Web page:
Six Biometric Devices Point The Finger At Security
June 1, 1998

Biometrics Under Our Thumb
Because the vendors of fingerprint-recognition systems are not shipping software for a common platform, we chose to evaluate these devices based on the best software available. American Biometric Corp. (ABC), National Registry Inc. (NRI) and Sony all provided Microsoft Corp. Windows NT logon products. We had to use simple test applications from Biometric Access Corp, Digital Persona and Identix. When device sensitivity was adjustable, we used system defaults, believing this setting was one a typical administrator would use.

In our first round of tests, we assessed the device's FRR (false rejection rate). We enrolled 20 people in each system, recording the number of retries, if any, that were necessary for a successful enrollment. Next, we asked users to authenticate to the system. Because many fingerprint-recognition systems have difficulty reading very dry hands, we applied alcohol to users' fingertips for the final authentication test. As expected, this drove the FRR up for most devices--except for Sony's Fingerprint Identification Unit (FIU), which actually performed better for dry fingers.

Our user population consisted of an equal mix of men and women from a variety of ethnic backgrounds. Overall, men's fingerprints had a higher success rate than women's fingerprints by about 18.5 percent. As expected, people with poor ridge definition--women and Asians in particular--had more difficulty using these devices. Several people could not authenticate at all to some systems. All devices, except Digital Persona's U.are.U, rejected at least one user after five valid attempts to log in.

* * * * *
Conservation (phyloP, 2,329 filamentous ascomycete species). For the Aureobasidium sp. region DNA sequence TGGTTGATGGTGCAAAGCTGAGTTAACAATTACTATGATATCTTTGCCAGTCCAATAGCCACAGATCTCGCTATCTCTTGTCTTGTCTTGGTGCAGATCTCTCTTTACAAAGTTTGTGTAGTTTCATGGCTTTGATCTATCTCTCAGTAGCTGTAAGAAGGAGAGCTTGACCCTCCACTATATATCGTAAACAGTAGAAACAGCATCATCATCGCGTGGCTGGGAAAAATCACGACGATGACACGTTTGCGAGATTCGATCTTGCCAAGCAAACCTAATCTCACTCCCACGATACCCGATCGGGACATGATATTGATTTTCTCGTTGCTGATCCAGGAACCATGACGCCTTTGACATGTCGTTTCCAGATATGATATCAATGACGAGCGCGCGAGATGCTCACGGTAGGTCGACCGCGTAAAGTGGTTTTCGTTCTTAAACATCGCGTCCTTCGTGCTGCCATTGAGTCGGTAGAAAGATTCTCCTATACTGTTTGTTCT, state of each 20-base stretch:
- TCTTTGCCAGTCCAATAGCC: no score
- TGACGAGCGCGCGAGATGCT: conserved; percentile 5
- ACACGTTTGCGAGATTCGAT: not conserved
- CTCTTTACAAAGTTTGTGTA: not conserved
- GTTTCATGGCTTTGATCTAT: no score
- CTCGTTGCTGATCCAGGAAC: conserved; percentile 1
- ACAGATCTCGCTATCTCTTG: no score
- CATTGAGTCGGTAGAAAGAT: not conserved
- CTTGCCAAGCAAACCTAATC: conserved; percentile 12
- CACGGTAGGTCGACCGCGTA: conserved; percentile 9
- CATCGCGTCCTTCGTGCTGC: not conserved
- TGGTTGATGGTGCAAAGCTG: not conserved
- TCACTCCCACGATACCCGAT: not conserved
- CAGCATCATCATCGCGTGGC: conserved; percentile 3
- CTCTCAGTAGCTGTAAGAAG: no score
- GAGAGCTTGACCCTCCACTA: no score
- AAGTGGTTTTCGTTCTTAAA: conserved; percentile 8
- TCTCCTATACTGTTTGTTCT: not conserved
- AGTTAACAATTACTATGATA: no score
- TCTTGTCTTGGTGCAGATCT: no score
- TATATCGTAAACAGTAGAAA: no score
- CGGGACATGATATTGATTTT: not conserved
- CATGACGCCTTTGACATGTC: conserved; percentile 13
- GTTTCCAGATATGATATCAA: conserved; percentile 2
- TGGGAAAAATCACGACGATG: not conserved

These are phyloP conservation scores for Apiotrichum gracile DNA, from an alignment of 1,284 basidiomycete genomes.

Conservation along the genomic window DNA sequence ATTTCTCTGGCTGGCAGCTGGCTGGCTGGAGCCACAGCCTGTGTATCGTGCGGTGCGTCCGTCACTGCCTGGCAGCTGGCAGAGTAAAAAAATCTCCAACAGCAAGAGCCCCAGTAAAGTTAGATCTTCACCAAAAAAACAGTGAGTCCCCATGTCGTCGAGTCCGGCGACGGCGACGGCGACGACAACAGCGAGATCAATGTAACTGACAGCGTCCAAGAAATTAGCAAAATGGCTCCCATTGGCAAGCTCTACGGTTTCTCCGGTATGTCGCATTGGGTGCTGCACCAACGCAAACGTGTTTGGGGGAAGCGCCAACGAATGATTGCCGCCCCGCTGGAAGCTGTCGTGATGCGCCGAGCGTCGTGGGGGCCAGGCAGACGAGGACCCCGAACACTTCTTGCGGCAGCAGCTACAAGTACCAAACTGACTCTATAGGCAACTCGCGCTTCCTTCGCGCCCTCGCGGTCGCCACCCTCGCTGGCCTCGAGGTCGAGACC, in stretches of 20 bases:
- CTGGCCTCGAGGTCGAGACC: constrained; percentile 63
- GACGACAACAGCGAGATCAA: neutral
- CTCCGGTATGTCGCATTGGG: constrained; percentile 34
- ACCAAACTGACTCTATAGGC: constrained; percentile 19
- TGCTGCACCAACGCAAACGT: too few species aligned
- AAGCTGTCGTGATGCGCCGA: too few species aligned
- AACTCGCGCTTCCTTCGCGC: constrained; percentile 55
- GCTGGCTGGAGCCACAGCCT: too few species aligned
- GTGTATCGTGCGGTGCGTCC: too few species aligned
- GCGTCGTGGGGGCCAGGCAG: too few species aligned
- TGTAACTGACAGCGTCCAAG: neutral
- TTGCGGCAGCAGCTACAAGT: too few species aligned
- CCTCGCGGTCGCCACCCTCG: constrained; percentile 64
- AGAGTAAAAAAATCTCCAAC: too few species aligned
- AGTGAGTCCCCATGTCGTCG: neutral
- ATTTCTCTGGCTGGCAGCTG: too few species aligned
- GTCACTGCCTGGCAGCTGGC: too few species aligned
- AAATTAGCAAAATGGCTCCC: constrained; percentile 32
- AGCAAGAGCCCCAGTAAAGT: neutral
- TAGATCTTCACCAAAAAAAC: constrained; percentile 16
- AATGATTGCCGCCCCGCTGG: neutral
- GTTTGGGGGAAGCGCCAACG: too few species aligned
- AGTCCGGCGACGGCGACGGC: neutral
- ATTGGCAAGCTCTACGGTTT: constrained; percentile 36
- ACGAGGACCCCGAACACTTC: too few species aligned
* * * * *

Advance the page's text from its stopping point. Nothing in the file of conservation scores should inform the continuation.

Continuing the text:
In our next round of tests, we attempted to get past these scanners using latent prints lifted from a table. Using a fine brush and dry toner from a laser printer cartridge, we were able to see fingerprints and lift them with adhesive tape. Next, we transferred those images to transparency material on a photocopier. By wetting the ink side of the transparency and placing it on the platen, we were able to break into two of these devices.

Finally, we built rubber fingers using wax finger imprints (admittedly, difficult--but not impossible--to do without user cooperation). By pouring a thin layer of silicone into the wax mold, we created fakes that four of the six scanners couldn't distinguish from our own fingers.



The Software Battle Has Just Begun